Now, I don't frequent coffee shops, and I feel £6 for many people is quite a lot to spend too often so I have researched other possible random acts of kindness. An American woman Robyn Bomar wrote a blog post about her 38 acts of kindness to celebrate her 38th birthday. She  did things such as leaving cookies for her postman, helping people with their shopping, placing restaurant vouchers on the tables of families and just walking away. From this beginning she started The Birthday Project. The idea being on your birthday doing something for someone else. I applaud her spirit and it has most certainly made me think. On Saturday mornings I listen to Saturday Live, each week they have a short section where people call in and say 'thank you' to someone in their lives who has shown them an act of kindness, most often it was a stranger who had gone out of their way to be kind and caring. This morning's two were a man who, after travelling back to England by ferry penniless, had unsuccessfully tried to hitch a lift home, late at night in the pouring rain he decided to knock on the door of a house that still had lights on, the couple fed him, washed and dried his clothes, gave him a bed, breakfast and in the morning he set off home.  Another was a man who, tearfully, recounted having to travel to St Lucia after his son had been badly hurt in an accident. The family of the man in the next bed showed him and his son great kindness by bringing food for them every day.Every week I listen and think how wonderful people really are. An act of kindness need not cost very much, just effort and time,your motives may well be questioned but do it anyway.  Try it out and see, I am quite sure it will be addictive, give joy to you and the recipient at best and can do no harm at worst....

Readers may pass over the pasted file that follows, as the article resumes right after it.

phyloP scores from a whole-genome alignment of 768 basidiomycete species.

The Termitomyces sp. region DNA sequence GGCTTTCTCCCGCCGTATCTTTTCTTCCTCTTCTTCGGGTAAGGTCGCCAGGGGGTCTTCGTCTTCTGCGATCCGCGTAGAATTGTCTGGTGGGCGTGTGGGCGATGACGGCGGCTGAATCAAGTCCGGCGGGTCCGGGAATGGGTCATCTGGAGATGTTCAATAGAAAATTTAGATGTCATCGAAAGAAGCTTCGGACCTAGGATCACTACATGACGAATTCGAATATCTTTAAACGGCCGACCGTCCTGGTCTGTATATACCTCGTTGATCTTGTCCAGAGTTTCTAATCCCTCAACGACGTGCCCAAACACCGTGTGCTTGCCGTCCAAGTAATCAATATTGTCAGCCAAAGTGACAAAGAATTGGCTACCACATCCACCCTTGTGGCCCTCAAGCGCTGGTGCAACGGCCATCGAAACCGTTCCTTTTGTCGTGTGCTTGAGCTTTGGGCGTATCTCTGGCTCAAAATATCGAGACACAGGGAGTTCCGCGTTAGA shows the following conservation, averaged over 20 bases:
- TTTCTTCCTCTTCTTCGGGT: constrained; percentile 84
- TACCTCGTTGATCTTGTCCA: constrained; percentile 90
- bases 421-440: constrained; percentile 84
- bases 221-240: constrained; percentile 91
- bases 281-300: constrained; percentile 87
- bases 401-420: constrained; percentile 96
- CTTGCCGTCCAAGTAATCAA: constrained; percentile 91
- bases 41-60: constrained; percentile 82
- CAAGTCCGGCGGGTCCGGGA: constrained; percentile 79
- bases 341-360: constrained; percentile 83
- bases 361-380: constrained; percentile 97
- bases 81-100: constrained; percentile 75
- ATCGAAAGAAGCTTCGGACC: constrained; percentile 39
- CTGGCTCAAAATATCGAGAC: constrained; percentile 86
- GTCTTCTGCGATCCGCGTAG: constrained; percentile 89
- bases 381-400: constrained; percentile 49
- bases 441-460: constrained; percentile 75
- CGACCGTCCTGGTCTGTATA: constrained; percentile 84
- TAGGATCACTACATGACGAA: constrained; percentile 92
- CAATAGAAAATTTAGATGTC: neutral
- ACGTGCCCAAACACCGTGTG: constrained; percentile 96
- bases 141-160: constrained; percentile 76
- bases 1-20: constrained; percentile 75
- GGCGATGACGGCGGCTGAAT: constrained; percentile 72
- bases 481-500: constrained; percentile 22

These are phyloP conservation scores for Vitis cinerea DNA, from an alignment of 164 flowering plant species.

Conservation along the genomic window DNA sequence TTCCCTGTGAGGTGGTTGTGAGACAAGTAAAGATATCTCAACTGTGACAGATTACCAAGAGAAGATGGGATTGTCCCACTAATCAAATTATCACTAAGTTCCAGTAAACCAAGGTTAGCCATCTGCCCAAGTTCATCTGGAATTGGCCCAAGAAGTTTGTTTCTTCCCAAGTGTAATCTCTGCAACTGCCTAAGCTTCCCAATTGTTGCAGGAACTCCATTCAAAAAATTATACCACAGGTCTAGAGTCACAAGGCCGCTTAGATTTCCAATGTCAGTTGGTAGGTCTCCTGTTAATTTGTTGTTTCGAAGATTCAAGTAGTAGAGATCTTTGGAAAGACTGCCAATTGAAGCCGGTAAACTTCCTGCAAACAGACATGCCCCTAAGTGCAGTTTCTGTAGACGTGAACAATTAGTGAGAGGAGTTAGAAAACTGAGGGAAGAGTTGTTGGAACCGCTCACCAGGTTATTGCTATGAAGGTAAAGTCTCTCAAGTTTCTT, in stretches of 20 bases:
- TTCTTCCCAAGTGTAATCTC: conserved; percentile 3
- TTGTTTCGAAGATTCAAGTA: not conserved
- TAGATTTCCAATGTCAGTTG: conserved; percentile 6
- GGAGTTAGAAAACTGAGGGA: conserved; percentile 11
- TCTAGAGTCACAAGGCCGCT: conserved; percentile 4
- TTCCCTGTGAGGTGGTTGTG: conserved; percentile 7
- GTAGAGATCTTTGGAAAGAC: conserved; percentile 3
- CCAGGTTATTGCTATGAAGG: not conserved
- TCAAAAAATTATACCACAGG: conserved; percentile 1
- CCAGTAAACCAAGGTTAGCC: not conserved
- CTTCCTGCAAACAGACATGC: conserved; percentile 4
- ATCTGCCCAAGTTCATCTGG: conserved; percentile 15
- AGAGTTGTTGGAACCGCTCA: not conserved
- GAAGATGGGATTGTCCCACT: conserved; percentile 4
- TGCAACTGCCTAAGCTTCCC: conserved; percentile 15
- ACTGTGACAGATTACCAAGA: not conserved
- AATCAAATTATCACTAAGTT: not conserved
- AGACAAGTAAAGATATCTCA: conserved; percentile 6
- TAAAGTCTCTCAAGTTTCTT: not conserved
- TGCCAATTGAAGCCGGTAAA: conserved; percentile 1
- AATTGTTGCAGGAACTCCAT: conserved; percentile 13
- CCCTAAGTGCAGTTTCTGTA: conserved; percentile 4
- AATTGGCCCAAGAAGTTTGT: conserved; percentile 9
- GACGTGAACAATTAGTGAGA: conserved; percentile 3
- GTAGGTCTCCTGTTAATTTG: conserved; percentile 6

Links to the blogs mentioned.

“People are often unreasonable and self-centered. Forgive them anyway.
If you are kind, people may accuse you of ulterior motives. Be kind anyway.